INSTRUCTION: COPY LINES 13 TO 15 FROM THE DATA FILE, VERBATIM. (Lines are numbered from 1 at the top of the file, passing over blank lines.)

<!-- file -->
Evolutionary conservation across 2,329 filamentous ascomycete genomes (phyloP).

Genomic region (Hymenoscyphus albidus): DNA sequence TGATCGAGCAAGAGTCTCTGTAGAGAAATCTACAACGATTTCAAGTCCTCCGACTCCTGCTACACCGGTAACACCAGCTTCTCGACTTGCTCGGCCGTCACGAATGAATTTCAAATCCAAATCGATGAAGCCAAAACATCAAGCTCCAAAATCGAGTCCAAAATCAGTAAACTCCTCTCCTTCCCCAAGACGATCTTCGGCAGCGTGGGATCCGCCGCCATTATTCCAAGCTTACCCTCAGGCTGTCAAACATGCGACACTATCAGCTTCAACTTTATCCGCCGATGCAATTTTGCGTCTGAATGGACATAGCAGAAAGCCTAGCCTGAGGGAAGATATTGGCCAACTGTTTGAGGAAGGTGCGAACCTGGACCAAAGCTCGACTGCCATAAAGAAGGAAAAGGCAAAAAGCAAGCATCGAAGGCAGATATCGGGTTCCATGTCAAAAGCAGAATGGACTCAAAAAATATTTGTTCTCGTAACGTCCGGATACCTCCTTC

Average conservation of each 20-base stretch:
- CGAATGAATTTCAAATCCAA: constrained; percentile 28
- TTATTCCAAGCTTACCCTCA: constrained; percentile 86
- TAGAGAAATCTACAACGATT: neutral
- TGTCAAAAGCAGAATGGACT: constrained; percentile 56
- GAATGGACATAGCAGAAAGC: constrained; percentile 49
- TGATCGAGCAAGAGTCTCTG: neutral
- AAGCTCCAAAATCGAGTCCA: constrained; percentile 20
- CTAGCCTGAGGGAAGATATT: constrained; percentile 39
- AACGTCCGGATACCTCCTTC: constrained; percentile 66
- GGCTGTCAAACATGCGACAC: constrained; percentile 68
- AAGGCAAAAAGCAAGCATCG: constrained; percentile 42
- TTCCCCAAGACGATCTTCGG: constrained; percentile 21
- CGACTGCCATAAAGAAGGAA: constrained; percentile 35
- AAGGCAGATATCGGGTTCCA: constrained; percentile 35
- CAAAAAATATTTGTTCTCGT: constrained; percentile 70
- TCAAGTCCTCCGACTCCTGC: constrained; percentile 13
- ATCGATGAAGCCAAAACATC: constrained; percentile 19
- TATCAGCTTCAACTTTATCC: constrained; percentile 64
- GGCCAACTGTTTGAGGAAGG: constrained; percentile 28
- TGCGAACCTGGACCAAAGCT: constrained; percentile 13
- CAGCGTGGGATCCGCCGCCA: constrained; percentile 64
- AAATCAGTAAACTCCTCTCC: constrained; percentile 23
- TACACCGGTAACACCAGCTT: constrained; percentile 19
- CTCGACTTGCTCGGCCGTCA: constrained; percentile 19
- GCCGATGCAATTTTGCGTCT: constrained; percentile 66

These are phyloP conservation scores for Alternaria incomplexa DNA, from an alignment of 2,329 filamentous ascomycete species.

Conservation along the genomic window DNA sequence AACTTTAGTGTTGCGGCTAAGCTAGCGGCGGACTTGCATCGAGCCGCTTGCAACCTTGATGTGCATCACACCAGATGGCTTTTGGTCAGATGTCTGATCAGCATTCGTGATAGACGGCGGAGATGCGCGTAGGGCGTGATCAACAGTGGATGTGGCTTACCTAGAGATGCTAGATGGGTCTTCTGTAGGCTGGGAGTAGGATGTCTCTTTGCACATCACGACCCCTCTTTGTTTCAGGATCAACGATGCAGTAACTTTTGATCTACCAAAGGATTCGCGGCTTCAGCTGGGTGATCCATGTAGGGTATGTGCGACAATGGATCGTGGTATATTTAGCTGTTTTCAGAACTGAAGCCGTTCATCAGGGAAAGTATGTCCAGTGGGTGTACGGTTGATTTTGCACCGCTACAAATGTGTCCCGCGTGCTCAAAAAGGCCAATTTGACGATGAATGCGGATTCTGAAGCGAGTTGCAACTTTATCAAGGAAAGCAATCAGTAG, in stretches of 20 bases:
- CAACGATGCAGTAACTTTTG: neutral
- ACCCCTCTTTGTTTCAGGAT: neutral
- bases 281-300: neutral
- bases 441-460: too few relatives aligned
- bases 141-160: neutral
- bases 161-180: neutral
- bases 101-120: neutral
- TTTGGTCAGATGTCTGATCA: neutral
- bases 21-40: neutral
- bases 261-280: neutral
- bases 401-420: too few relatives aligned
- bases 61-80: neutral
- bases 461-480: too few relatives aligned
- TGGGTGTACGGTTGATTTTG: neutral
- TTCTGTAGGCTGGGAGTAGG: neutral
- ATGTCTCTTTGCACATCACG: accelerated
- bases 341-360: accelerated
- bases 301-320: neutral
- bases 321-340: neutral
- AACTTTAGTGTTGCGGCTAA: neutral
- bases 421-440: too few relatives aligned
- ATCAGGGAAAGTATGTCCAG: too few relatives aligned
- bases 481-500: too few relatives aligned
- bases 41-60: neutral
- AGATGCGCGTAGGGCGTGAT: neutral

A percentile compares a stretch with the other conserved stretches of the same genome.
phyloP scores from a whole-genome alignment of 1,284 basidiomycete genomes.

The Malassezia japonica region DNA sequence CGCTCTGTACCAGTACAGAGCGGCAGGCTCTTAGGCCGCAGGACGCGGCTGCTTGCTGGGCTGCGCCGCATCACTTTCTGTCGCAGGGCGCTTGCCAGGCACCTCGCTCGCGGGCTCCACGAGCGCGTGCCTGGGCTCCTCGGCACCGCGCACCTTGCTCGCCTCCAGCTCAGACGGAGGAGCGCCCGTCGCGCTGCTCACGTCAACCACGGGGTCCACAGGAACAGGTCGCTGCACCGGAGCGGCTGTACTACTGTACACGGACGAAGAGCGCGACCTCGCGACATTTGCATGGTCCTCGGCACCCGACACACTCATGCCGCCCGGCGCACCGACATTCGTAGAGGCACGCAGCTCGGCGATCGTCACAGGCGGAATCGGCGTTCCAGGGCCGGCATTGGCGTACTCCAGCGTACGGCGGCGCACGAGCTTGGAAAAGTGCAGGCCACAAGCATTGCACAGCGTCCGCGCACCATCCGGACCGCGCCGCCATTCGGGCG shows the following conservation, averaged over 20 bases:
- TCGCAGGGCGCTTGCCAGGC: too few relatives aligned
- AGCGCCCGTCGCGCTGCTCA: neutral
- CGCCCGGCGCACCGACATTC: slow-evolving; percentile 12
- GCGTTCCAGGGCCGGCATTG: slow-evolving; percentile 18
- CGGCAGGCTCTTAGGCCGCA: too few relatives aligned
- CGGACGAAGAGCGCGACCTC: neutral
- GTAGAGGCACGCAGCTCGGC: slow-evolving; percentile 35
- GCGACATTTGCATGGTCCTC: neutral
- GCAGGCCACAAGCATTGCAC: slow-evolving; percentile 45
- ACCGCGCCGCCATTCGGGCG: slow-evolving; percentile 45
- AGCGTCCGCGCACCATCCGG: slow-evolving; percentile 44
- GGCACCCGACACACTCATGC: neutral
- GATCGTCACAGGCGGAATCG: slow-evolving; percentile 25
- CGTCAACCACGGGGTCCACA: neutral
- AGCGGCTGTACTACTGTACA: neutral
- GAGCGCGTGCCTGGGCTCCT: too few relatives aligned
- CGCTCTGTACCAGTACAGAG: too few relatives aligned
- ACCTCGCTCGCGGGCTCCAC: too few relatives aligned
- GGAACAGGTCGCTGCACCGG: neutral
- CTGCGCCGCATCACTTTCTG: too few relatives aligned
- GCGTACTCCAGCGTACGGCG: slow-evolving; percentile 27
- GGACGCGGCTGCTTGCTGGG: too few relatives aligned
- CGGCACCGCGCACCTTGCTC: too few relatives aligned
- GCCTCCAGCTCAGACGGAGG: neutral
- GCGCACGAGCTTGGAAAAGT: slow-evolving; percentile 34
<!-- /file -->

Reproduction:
- GGCTGTCAAACATGCGACAC: constrained; percentile 68
- AAGGCAAAAAGCAAGCATCG: constrained; percentile 42
- TTCCCCAAGACGATCTTCGG: constrained; percentile 21